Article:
Happy Thanksgiving, y’all! Thanksgiving means one thing, and that is gluttony. No, just kidding! Thanksgiving means gratitude. I wanted to take some time to appreciate a few books out of the many on my shelves I’m grateful for. These are random, and there is no order!
- , said the shotgun to the head. by Saul Williams — My first of many totally brilliant live encounters with the endlessly talented Williams was a reading of this poem at the now defunct Jack London Square Barnes and Noble in Oakland. At that time, around the book’s release ten years ago, I new I loved Saul because of his brilliant work in the 1998 film Slam. I had yet to discover just how far down the Saul Williams rabbit hole I would go, becoming fully immersed in his spoken word, written words, and music. This book, and that reading of it, were my gateway drug. He stood in front of that small audience and read with such force, his presence and voice booming, and totally rocked my world. I ended up buying two copies of the poem, which is visually striking as well as lyrically beautiful, and pasting them up on my apartment wall like wallpaper.
- All the Birds, Singing, by Evie Wyld — I reviewed this strong, unapologetic novel of a strong, unapologetic woman living alone on a British island farm with a dog for the San Francisco Book Review, so check out my full review there. A stranger stumbles into her life, a monster looms perilously in her fields, and her past rumbles quickly towards her. Books rarely make me cry. Sappy books never make me cry, I just don’t feed into emotional-seeking that way. But the power and raw inexplicable feeling of humanness burnt into the end of Jake’s story, those mistakes we make for no reason at all that hurt us so much–her aching portrayal of this brought me to tears.
- Rosencrantz and Guildenstern are Dead, by Tom Stoppard — I’m taking a Shakespeare class right now, in which I read Hamlet, from which this play stems. I’m embarrassed to say I was much more familiar with Stoppard’s play than Shakespeare’s up until this point. I’m looking forward to reading it again, now that I’ve studied Hamlet more. This is a humorous and strange retelling of Hamlet with a focus on these two minor characters. It is a great exercise in world-building, reminding us that each story we read is a narrow lens shining on a very small aspect of a story in a wide, imaginary world.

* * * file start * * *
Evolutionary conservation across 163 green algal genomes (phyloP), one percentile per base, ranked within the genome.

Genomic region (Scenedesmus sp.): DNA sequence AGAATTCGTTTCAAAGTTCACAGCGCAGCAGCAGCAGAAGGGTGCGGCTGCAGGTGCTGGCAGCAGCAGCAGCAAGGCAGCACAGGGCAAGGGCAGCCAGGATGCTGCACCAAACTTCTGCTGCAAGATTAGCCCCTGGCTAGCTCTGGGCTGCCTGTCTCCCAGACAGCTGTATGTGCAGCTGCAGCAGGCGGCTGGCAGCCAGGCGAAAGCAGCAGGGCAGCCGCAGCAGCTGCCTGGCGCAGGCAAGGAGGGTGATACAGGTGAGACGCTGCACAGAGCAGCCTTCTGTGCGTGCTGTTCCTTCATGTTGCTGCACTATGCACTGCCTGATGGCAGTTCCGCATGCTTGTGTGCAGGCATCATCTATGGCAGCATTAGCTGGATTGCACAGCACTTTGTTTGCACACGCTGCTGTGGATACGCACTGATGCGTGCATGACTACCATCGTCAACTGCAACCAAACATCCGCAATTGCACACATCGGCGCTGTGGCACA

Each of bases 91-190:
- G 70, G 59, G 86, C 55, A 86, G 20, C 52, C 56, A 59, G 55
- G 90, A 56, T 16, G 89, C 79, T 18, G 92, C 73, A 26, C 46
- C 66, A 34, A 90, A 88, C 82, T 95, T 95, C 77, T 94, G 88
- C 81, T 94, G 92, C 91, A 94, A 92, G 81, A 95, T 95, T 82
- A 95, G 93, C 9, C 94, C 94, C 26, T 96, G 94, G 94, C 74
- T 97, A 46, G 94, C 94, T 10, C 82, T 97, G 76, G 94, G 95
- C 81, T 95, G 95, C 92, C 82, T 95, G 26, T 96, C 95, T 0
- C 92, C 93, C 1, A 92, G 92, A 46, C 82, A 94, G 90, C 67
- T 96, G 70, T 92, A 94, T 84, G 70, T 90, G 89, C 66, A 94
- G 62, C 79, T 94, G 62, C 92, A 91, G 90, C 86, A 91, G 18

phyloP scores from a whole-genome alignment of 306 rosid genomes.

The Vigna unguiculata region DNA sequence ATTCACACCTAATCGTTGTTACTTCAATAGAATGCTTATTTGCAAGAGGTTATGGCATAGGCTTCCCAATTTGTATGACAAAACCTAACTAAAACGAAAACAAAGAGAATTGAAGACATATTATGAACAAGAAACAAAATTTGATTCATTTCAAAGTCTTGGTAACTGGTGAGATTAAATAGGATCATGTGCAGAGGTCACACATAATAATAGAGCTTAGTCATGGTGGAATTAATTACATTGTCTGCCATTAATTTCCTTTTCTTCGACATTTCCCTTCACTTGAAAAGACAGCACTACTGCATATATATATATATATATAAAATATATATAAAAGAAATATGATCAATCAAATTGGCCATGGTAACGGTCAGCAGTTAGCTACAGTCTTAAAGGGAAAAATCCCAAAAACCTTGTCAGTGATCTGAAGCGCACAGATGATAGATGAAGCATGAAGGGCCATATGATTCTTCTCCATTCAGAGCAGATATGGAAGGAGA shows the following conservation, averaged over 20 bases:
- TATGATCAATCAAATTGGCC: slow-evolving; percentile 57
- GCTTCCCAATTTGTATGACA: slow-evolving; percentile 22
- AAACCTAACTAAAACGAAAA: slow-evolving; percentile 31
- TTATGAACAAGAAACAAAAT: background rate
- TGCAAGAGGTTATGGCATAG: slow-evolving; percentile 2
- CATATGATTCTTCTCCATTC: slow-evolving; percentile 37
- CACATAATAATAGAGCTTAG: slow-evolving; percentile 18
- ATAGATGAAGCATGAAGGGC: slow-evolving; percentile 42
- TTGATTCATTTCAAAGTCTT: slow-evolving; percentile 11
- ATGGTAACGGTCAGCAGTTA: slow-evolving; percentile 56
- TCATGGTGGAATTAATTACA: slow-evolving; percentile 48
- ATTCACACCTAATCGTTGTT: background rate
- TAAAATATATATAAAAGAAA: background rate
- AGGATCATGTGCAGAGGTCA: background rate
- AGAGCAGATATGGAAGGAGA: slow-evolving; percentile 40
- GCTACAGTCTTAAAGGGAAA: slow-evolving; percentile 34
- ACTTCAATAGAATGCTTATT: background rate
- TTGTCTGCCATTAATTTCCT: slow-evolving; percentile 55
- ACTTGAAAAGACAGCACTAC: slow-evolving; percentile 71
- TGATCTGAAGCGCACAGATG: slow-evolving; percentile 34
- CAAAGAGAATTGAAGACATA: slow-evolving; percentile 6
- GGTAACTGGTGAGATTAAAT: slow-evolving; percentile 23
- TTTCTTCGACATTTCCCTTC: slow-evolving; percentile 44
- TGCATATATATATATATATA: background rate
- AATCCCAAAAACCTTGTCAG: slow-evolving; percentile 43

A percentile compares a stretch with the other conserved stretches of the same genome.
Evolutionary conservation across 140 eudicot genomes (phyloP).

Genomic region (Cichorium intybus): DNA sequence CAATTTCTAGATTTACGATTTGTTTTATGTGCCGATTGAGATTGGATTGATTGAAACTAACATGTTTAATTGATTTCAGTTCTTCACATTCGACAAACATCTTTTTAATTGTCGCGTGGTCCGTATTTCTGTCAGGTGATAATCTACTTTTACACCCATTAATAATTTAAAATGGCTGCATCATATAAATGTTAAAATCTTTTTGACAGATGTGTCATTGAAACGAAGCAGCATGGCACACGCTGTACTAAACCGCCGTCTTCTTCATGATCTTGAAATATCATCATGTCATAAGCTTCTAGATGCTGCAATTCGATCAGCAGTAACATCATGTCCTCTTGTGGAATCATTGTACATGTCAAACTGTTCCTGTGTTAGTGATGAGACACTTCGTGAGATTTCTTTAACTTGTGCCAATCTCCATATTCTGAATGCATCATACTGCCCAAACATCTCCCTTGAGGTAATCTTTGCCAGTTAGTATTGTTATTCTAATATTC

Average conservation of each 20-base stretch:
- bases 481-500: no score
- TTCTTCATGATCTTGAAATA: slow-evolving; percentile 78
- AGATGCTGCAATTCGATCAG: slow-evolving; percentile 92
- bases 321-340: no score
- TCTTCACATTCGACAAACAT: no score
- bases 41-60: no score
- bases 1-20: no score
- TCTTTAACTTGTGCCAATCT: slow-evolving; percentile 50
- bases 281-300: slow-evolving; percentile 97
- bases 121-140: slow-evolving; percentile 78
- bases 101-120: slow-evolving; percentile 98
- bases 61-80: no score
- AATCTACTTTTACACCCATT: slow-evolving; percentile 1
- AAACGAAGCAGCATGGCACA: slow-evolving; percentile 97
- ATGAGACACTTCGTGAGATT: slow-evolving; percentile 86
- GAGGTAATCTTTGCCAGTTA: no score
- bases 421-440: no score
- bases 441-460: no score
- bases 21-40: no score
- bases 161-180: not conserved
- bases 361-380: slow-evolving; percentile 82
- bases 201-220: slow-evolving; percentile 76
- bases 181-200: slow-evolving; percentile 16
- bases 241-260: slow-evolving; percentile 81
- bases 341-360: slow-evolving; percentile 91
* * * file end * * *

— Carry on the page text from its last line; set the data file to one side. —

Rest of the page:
- The Nanny Diaries by Emma McLaughlin and Nicola Kraus — Yes, I went there! I dropped some chick-lit on this list. Why? Because it gets people reading. Because not all good books are great literature. And because it takes on some serious subjects: the lengths women are expected to go to for other women in our society, demands of capitalism upon the individual worker today, the privileges of the rich. By the end of the book, when Nan lays it down to the nanny cam, try not to feel exhilarated for overworked women everywhere! I dare you.
- “Trauma Plate” by Adam Johnson — This is a short story, and the link is the short story itself. This may be cheating, but this is my list and I’m making up my own rules! I’m not going to comment on it too much here, and I’m not seeking any sort of debate on current issues. If you haven’t read it, read it. Great science fiction mirrors the bizarre social norms of our day, exaggerating them so we can see how strange they are. Great science fiction points out our blind spots. This is a great blind spot.
Alright, I’m off to work! Enjoy your day, all!